Narbé Mansourian, Upper Elementary Teacher|

Dear Hollywood Schoolhouse |

I think you already know me by now, as we have been working together, side by side, for 20 years. For those who do not know me, my name is Narbé Mansourian, and I am currently teaching 5th and 6th Grade Mathematics this year. Over the course of my time at HSH, I have also taken on History, Science, Current Events, French, Spanish, and Chess. I have enjoyed the many hats I have worn!

The HSH community is my home away from home: it has been my biggest supporter through my triumphs, and it has stood by me as I struggled through my frustrations. While Hollywood Schoolhouse is a big part of my story, I too have helped write a few chapters for my community. I have done so by bringing in my unique background and perspective into my classroom. In turn, the HSH community has applauded my accomplishments as a teacher with its positive reinforcements, and lauded my successes outside the cornerstones of the school. For instance, when I was raising awareness for children’s muscular dystrophy during my bench pressing competitions, it was the HSH community that stepped up and helped me reach my fundraising goal. Once again, after I recently made myself vulnerable about the current situation in my ancestral homeland of Armenia, it was the HSH family that wrapped its arms around me, and stood in solidarity with me.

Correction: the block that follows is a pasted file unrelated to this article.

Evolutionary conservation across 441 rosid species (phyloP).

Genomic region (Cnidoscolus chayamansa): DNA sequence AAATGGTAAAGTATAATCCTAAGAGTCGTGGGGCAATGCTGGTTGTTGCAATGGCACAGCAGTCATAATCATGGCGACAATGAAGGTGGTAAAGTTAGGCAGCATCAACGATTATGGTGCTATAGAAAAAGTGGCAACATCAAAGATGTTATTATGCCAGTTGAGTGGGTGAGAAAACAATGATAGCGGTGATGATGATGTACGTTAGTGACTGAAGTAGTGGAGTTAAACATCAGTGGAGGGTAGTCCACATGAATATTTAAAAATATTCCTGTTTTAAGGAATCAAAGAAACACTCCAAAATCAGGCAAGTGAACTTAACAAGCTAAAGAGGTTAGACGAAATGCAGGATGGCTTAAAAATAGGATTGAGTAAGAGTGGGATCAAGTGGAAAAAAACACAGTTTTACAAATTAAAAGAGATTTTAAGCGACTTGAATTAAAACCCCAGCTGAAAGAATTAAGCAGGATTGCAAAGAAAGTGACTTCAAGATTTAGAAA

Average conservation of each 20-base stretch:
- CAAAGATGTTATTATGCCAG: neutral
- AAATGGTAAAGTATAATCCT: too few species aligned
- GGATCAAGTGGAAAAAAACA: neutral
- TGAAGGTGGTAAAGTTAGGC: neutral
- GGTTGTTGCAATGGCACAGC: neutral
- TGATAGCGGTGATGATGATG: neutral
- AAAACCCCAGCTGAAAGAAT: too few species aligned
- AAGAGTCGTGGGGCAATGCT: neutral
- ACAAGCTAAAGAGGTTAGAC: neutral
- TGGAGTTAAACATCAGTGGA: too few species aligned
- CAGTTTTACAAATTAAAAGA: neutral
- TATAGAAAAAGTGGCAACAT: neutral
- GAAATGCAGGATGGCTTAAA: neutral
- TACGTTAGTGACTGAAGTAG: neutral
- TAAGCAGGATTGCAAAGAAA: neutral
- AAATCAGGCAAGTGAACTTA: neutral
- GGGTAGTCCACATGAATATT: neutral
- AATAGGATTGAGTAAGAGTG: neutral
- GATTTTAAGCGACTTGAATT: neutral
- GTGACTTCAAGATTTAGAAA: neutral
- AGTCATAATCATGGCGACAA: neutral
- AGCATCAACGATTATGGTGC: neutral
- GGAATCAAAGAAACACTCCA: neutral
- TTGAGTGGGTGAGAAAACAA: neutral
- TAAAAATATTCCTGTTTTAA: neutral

When thinking about Hollywood Schoolhouse, three words stand out: Family, Comfort, Home. Many of the staff members of the school are like extensions of me, and I know that I can count on them regardless of the situation. I feel comfortable when I am inside my classroom, and as I think of the many students who have come and gone throughout my 20 years at HSH. Finally, it is home to me: HSH has helped me grow, seen me succeed, and has extended its hand when I have fallen.

My hope for the next 75 years at HSH is to continue helping build mindful, socially aware, and kind leaders of the world. We need human beings with those attributes more than ever. More importantly, I dedicate my remaining years at HSH to Ruby and Hart Campbell, who would chuckle every time I would joke that in math, you have to “make it count”. Now, I open and close each of my classes in homage to them, reminding the students to do just that. Most of my 5th and 6th graders roll their eyes at the corniness of the pun. Little do they know that it has deeper and more special meaning; and that it is my vision for Hollywood Schoolhouse for the next 75 and beyond.

Mr.  Narbe